Cloud is where the company can store and access data or programs over the internet instead of computer’s hard drive. It comes in two basic flavour, public and private, which are the cloud equivalents of the Internet and Intranet. Whether you want to rent a public cloud or store your data at the secure intranet, it is up to the company.
 

Visualisation/ Descriptive analytics

Begin with the most problematic machine. The analysed data then can be transferred to an electronic dashboard with charts and diagram for better visualisation. Data showed such as overall equipment effectiveness (OEE) which consists of machine availability, machine performance and output, will assist the operation manager to identify problem related to the production. In fact, according to a 2013 study by Aberdeen Group, managers in organisations that use visual data discovery tools are 28 percent more likely to find information that is timely. This is what we called as descriptive analytics or in other word ‘what has happened’.

Diagnostic analytics

This historical data can be measured against other data to answer the question of ‘why something happened’. This is called diagnostic analytics where it involves a possibility to drill down and find out the cause of the problem after the operation manager has identify it.

Predictive analytics

The next step for the company is to do predictive analytics. It will tell the company, ‘what could happen’. Based on the historical data, it uses the findings of descriptive and diagnostic analytics as explain above to detect tendencies, clusters and exceptions, and to predict future trends, which makes it a valuable tool for forecasting.

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Integration

While the company is striving to ensure successful digital transformation, the real winning deal depends on the quality and quantity of the data collected. The more relevant the collected data, the more are chances of gaining actionable insights for operation and business expansion strategies. By integrating IoT and ERP (enterprise resource planning), companies can improve data availability, which can lead to operational excellence. The data accumulated due to IoT sensors will be directly fed to the ERP software. Any changes in the process are reported in real-time.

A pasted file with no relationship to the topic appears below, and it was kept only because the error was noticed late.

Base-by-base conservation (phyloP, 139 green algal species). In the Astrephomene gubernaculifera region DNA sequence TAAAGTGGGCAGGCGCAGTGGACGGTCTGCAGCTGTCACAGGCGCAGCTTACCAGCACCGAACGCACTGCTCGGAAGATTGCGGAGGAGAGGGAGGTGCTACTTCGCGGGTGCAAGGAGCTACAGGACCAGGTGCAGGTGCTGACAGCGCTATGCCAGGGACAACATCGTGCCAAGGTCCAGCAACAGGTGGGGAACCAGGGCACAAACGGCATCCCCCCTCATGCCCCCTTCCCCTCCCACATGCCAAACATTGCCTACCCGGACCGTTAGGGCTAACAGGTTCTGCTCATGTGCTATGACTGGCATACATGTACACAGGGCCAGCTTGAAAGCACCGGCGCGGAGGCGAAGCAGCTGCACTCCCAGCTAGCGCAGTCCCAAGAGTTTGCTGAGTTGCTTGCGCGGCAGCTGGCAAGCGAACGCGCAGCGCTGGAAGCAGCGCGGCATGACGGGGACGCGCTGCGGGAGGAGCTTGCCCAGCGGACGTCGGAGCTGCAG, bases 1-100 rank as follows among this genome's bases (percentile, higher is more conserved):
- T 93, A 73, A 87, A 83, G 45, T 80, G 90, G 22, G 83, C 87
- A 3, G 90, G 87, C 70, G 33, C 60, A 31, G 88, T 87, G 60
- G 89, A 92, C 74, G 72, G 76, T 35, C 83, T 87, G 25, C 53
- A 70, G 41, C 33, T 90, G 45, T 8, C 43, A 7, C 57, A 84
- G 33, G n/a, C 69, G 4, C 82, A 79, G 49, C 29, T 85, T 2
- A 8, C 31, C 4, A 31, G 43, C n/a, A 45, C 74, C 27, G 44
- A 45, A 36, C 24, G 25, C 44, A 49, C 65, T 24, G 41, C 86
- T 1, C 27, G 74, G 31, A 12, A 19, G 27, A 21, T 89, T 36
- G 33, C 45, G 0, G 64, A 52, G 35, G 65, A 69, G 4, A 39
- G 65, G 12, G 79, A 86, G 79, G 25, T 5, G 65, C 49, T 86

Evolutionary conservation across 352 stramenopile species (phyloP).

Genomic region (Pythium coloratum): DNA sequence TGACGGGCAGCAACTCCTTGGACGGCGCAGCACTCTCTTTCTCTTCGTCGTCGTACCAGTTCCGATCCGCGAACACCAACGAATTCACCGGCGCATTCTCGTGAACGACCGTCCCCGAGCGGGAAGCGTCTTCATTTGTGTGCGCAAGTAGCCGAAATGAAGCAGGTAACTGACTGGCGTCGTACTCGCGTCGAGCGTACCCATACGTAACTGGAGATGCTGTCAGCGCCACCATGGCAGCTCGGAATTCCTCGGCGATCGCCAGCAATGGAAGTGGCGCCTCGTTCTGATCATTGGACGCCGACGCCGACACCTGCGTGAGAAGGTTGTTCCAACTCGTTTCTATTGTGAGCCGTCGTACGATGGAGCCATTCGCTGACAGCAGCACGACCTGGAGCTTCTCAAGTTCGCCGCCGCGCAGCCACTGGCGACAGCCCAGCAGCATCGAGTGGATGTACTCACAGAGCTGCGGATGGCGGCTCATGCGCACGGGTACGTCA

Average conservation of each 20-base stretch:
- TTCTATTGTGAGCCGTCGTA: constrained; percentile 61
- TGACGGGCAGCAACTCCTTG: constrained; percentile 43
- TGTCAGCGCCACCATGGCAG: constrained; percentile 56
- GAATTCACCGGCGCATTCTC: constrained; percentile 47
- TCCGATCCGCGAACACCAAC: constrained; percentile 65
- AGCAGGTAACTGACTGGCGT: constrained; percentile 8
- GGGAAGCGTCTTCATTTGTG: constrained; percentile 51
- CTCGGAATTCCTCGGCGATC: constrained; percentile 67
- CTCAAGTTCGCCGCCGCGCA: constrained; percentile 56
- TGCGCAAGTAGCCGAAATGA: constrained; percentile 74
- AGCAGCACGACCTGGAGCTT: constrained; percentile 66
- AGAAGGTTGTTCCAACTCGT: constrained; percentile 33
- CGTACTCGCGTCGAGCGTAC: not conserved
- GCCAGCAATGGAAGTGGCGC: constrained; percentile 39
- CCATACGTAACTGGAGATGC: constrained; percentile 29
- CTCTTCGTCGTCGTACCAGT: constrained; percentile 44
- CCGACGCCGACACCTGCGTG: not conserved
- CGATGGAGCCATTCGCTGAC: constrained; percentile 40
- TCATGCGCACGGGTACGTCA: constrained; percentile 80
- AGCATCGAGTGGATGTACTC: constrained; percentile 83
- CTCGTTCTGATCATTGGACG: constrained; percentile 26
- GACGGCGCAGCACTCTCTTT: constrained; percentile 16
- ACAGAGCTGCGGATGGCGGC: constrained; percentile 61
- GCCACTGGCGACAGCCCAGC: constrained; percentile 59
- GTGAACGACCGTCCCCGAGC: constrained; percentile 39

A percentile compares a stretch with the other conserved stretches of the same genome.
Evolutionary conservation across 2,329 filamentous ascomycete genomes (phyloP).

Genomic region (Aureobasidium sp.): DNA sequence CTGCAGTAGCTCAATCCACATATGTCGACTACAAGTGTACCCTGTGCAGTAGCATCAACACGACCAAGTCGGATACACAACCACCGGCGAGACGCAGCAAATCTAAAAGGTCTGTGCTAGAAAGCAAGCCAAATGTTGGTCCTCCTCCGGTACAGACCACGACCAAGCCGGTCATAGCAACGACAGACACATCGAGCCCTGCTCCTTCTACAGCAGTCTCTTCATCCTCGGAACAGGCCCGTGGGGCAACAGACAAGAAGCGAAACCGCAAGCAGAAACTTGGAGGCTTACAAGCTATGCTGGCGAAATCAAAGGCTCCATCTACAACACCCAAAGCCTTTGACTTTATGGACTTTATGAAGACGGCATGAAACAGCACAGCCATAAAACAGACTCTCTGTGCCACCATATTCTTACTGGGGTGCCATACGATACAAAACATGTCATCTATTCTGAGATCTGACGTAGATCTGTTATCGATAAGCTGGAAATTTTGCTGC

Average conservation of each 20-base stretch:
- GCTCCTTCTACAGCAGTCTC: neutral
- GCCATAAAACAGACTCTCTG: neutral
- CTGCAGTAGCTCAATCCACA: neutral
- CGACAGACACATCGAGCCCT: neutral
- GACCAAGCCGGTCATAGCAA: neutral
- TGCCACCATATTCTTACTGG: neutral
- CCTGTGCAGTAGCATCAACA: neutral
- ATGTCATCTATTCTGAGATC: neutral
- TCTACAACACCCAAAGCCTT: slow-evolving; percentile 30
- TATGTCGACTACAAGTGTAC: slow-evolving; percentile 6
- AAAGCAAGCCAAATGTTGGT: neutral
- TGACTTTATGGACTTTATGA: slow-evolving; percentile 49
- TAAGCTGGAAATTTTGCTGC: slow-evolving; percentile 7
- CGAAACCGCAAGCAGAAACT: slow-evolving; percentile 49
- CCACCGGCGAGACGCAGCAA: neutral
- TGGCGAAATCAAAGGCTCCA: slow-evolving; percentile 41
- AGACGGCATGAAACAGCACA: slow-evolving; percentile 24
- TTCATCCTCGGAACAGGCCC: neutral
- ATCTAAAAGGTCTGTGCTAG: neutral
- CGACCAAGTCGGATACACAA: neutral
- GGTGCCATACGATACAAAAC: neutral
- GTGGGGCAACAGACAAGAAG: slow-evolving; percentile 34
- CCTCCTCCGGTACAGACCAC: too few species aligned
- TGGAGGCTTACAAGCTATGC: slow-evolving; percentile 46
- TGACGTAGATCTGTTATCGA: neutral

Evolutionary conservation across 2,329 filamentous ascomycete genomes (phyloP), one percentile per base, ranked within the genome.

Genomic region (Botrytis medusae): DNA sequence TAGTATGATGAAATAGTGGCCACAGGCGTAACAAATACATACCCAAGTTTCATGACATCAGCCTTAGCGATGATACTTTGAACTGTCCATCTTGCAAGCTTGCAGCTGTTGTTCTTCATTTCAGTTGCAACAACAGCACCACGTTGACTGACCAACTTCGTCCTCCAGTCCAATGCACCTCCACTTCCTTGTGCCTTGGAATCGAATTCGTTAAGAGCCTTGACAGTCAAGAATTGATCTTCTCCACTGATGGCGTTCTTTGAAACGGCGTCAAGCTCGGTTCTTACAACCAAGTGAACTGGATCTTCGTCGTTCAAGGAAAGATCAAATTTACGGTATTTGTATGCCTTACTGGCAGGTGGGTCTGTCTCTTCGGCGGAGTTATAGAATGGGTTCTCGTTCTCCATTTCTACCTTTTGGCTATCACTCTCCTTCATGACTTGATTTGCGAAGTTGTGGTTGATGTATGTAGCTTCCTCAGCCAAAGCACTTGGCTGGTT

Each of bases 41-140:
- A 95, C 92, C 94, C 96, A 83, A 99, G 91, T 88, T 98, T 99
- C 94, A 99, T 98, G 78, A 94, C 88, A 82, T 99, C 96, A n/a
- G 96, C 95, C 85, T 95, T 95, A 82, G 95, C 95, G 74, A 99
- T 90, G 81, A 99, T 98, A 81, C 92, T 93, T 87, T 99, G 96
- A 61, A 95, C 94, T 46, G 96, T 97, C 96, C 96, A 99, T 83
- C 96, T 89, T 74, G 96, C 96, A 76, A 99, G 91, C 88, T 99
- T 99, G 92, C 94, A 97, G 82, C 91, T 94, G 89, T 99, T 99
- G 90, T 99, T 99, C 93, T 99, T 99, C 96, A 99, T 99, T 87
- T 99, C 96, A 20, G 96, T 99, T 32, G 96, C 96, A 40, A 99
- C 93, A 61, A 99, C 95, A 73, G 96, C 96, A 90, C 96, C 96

As mentioned above, connected devices can generate a tremendous amount of data. There’s a lot you can do with IoT data, but don’t tackle it all at once. Instead, start with some basic integrations and shoot for an easy win. Grab the data and software that exists in the company. Rather than trying to port all this data into ERP, it will make more sense to identify specific problems.

Integrating IoT and ERP can be a challenge, but it also can be easy. Most ERP systems today have service or interface (Application Programming Interface) that allow for easy passing data between cloud solutions, or from cloud solutions to on-premise ERP systems. This can help make integration much simpler.

Security

In implementing all of those above, don’t forget about security. When you are connected, you are vulnerable to cyber-attack. Make sure the connections are safe, solid and secure. Providing solid gated communications between applications is essential for protecting corporate assets. Develop a policy, strategic plan to assess and monitor your system.

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Published by DagangNews.com with consent by Sirim

 

Part 2 How SMEs Can Start The Journey Towards Industry 4.0